Quantitative proteomics and single-nucleus transcriptomics of the sinus node elucidates the foundation of cardiac pacemaking

Research output: Contribution to journalArticle

  • External authors:
  • Nora Linscheid
  • Pi Camilla Poulsen
  • Shanzhuo Zhang
  • Maren Schrölkamp
  • Kristoffer Lihme Egerod
  • Jonatan James Thompson
  • Henggui Zhang
  • Tune H. Pers
  • Jesper Velgaard Olsen
  • Alicia Lundby


The sinus node is a collection of highly specialised cells constituting the heart’s pacemaker. The molecular underpinnings of its pacemaking abilities are debated. By high-resolution mass spectrometry, we quantify >7,000 proteins from sinus node and neighbouring atrial muscle. Abundances of 575 proteins differ between the two tissues. By performing single-nucleus RNA sequencing of sinus node biopsies, we attribute measured protein abundances to specific cell types. The data reveals significant differences in ion channels responsible for the membrane clock, but not in Ca2+ clock proteins, suggesting that the membrane clock underpins pacemaking. Consistently, incorporation of ion channel expression differences into a biophysically-detailed atrial action potential model result in pacemaking and a sinus node-like action potential. Combining our quantitative proteomics data with computational modeling, we estimate ion channel copy numbers for sinus node myocytes. Our findings provide detailed insights into the unique molecular make-up of the cardiac pacemaker.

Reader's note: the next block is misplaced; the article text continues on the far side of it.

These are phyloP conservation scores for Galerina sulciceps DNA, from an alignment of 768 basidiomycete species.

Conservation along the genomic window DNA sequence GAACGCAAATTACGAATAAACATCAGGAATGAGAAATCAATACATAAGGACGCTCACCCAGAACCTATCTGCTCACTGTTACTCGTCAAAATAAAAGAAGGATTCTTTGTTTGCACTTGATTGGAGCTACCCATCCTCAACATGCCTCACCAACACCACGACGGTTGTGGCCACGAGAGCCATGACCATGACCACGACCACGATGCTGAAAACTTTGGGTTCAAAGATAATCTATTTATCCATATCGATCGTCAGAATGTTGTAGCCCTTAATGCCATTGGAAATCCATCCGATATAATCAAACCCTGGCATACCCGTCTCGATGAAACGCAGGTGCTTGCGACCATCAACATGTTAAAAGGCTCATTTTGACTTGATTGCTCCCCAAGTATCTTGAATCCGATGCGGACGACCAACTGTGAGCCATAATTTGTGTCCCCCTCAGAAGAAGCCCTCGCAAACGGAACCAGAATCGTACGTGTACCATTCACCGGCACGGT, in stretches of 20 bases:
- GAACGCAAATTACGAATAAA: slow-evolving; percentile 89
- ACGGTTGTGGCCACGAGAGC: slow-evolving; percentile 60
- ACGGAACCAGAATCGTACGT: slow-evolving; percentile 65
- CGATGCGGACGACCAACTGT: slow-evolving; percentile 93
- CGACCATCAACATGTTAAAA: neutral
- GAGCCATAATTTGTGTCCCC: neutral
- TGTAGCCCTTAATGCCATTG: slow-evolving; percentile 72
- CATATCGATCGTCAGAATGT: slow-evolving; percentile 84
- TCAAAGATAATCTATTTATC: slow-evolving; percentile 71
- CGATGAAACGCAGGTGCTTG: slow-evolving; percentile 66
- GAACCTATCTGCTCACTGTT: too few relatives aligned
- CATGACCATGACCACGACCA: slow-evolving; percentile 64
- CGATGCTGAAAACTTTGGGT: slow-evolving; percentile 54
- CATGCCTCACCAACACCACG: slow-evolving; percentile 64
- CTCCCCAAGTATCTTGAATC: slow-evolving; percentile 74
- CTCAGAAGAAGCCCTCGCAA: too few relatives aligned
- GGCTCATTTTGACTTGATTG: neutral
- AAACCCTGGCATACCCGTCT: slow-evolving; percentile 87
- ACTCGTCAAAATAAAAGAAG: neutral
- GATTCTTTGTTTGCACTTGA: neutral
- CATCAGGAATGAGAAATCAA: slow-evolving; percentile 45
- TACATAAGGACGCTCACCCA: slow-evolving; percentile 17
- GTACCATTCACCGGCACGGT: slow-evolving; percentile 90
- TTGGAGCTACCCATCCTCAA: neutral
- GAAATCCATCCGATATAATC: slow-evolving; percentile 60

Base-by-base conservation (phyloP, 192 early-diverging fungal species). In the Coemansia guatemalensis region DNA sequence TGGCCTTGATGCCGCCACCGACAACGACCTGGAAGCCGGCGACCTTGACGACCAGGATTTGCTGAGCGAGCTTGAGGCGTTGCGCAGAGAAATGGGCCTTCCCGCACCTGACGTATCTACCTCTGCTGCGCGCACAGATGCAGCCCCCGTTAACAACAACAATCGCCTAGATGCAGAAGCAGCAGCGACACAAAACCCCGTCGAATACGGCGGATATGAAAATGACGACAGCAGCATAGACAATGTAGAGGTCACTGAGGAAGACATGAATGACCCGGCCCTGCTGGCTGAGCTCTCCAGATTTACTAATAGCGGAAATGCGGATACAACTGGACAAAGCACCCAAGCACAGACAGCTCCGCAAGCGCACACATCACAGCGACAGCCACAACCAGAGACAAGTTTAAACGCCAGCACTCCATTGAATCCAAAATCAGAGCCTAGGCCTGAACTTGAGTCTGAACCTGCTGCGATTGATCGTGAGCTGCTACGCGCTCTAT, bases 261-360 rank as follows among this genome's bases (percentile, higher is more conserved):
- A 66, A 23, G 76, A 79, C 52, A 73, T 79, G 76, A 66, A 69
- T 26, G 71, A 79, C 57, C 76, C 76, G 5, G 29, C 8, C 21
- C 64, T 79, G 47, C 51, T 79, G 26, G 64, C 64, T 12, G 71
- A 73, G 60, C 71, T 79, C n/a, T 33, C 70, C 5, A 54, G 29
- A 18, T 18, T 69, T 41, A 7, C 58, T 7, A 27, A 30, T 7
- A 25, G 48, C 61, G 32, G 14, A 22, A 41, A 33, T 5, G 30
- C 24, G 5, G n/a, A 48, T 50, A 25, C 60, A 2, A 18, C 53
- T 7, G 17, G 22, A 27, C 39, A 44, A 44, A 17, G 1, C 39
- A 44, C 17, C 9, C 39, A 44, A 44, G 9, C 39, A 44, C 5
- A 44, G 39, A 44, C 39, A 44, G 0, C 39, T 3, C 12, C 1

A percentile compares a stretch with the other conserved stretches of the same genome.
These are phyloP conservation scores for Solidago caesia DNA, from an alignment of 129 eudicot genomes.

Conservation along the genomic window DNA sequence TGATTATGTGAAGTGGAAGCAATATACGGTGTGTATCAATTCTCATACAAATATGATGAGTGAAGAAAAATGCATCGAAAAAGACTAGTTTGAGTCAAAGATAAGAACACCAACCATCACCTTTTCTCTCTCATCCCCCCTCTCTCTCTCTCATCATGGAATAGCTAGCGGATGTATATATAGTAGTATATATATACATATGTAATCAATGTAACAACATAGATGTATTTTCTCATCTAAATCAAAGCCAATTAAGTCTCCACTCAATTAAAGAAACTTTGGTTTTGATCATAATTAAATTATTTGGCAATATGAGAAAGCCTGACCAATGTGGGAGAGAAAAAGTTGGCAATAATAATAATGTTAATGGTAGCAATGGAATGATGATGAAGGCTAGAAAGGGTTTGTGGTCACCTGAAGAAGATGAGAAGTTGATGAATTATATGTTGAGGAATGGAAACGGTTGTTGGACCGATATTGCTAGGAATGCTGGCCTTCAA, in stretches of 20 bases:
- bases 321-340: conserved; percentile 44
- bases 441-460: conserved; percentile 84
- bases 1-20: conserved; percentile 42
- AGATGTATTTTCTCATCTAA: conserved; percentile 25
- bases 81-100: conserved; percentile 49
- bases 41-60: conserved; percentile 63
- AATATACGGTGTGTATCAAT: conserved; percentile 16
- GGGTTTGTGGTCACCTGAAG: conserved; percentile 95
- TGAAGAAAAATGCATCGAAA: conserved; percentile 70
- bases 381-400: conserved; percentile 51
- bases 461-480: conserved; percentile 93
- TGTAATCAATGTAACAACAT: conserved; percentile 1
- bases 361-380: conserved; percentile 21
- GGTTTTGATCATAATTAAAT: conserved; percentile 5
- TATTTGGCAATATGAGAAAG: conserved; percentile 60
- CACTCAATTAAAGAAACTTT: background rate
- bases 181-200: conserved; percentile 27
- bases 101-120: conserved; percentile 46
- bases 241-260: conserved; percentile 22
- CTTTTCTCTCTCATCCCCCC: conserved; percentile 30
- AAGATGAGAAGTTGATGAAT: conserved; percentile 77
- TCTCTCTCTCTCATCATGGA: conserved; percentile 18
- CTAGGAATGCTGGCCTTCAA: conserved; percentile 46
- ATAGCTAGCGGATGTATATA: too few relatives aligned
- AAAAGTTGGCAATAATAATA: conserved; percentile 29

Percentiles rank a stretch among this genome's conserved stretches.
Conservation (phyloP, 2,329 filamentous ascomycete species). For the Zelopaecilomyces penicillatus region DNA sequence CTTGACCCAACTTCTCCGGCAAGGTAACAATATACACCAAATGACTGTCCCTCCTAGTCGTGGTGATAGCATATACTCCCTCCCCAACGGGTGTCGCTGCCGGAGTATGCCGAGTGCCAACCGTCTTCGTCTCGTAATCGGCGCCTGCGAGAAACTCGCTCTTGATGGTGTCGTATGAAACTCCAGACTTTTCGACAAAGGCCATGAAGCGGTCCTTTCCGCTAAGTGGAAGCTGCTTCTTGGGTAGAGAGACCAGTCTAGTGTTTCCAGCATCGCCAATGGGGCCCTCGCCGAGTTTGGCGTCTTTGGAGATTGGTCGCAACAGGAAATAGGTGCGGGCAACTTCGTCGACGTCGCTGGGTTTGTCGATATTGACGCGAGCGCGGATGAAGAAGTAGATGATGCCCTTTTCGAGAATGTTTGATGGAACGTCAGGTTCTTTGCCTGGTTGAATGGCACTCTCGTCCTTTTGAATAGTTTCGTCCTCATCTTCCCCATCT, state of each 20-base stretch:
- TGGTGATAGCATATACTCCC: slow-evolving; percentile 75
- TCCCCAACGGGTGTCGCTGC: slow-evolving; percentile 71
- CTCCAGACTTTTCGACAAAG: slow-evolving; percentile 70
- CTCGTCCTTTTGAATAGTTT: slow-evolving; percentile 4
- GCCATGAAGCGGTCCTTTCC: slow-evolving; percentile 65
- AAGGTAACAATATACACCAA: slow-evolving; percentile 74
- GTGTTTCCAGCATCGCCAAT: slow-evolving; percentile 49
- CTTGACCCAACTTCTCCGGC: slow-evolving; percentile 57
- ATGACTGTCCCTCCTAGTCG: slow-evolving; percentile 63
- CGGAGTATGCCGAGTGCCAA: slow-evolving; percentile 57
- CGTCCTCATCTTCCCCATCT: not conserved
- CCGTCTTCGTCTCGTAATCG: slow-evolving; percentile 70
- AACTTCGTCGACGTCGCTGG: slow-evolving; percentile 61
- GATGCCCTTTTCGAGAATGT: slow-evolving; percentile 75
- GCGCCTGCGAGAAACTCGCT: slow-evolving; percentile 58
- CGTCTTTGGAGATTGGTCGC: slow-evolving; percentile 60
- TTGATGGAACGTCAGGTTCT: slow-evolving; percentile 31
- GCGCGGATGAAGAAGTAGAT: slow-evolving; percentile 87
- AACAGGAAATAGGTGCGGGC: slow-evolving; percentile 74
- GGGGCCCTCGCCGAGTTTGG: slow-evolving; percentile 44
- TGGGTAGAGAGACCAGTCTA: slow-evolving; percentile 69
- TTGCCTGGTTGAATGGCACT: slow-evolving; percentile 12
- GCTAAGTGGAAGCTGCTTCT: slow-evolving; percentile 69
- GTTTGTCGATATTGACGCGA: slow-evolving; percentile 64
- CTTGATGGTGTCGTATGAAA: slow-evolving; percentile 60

Bibliographical metadata

Original languageEnglish
JournalNature Communications
Issue number1
Early online date28 Jun 2019
Publication statusPublished - 2019